Sunday, June 30, 2013

The Sisterhood of the Traveling Jeans?

The true price of those blue jeans

Those jeans of yours were made in Bangladesh and traveled a long way before being marked up by 300% or more.

Call it the calculations of the traveling pants. Those jeans you're wearing made a long journey from where they were manufactured in Bangladesh before they made it into the shop you bought them in. And the price you're paying? Let's just say it's a pretty hefty mark-up.

Reuters delved into the manufacturing process and came up with some alarming numbers.

When a factory in Bangladesh receives an order for a pair of jeans, materials and labor together cost about US $8.42. Once the jeans are made, packaged, trucked to the port of Chittagong from Dhaka, 153 miles away, and shipped to the USA (a trip that takes about 30 days), the cost has jumped to about $12.29. That includes U.S. Import dues and the cost of repackaging and trucking to retail stores throughout the U.S.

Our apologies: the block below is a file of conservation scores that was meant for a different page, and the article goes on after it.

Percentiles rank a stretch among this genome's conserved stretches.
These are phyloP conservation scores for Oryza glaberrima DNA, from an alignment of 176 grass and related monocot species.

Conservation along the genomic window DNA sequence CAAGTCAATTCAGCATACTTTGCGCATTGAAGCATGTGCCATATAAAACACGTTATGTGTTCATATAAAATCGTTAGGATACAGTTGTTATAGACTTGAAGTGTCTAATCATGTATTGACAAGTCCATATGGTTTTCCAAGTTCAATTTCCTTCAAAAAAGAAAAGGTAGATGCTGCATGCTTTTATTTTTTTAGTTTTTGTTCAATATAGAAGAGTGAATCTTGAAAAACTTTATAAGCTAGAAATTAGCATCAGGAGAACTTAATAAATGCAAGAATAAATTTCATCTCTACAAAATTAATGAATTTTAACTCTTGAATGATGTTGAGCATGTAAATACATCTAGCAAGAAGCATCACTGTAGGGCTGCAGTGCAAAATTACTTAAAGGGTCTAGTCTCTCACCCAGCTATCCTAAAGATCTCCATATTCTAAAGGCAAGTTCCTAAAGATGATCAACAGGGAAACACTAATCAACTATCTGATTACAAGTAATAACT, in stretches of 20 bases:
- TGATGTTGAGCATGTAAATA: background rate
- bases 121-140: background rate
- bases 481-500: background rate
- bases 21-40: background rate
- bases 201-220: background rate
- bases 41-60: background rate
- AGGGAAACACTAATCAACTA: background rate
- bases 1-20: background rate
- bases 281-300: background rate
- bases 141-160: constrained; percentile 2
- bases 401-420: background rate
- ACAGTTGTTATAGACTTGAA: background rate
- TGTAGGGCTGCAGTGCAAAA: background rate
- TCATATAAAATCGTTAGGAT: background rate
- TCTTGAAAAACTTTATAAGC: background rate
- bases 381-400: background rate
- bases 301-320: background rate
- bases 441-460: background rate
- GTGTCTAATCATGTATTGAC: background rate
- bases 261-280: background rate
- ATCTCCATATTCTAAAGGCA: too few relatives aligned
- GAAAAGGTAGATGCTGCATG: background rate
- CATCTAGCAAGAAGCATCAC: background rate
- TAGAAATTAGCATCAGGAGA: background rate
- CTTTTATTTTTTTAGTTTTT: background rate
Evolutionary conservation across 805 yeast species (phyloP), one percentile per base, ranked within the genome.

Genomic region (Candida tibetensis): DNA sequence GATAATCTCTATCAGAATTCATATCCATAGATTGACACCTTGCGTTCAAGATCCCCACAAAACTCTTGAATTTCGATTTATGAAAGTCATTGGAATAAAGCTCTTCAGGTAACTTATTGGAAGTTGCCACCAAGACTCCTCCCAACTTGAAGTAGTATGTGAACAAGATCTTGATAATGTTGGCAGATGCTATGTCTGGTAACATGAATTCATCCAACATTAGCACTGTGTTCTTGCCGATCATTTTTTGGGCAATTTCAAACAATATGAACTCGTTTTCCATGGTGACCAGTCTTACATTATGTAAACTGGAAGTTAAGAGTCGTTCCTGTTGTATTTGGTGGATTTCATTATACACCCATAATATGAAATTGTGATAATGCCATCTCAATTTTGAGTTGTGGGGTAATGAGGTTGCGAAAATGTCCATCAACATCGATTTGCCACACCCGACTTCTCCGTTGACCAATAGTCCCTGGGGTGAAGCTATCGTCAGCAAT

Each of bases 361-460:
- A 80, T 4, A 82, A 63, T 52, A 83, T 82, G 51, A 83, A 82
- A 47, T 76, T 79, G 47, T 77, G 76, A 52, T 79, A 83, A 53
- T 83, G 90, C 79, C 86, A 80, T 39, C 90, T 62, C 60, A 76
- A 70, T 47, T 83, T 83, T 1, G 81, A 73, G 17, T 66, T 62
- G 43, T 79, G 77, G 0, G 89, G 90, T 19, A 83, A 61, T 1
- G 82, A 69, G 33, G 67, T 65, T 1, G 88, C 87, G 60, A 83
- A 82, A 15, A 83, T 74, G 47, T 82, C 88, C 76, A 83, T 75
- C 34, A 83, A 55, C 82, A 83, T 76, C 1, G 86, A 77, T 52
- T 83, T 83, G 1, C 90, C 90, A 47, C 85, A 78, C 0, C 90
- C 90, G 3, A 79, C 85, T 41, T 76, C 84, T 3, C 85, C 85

What do you pay? An average of $38.87, according to Reuters. That's more than 400% over the initial cost of manufacturing, or about two weeks wages for the workers who made them.

Watch the video for more details.

Luckily with today's heat, I'll be wearing a dress

Monday, June 10, 2013

May Day, May Day....

May was a tough month. I lost my new dog to Kidney Failure. I had her for six months and 1 day. Was happy for the one more day.

I tried to fill the void with shopping...clothes and shoes not made in the U.S.A. I bought scotch...None of which helped.

I failed to share a single post in May. I can attribute that partly to what was going on personally, that and the scotch; but also, I was faced with having to admit that I completely abandoned my goal of only buying U.S.A.  I was reminded that that's what life is all about. Each failure presents an opportunity to learn and grow, and you always have the choice to get back on track. You get knocked down; you get up again…I then remembered that this journey was to be about the successes and failures.  

"Failure is simply the opportunity to begin again, this time more intelligently."

Special Thanks to Henry Ford, Jon White & Chumbawamba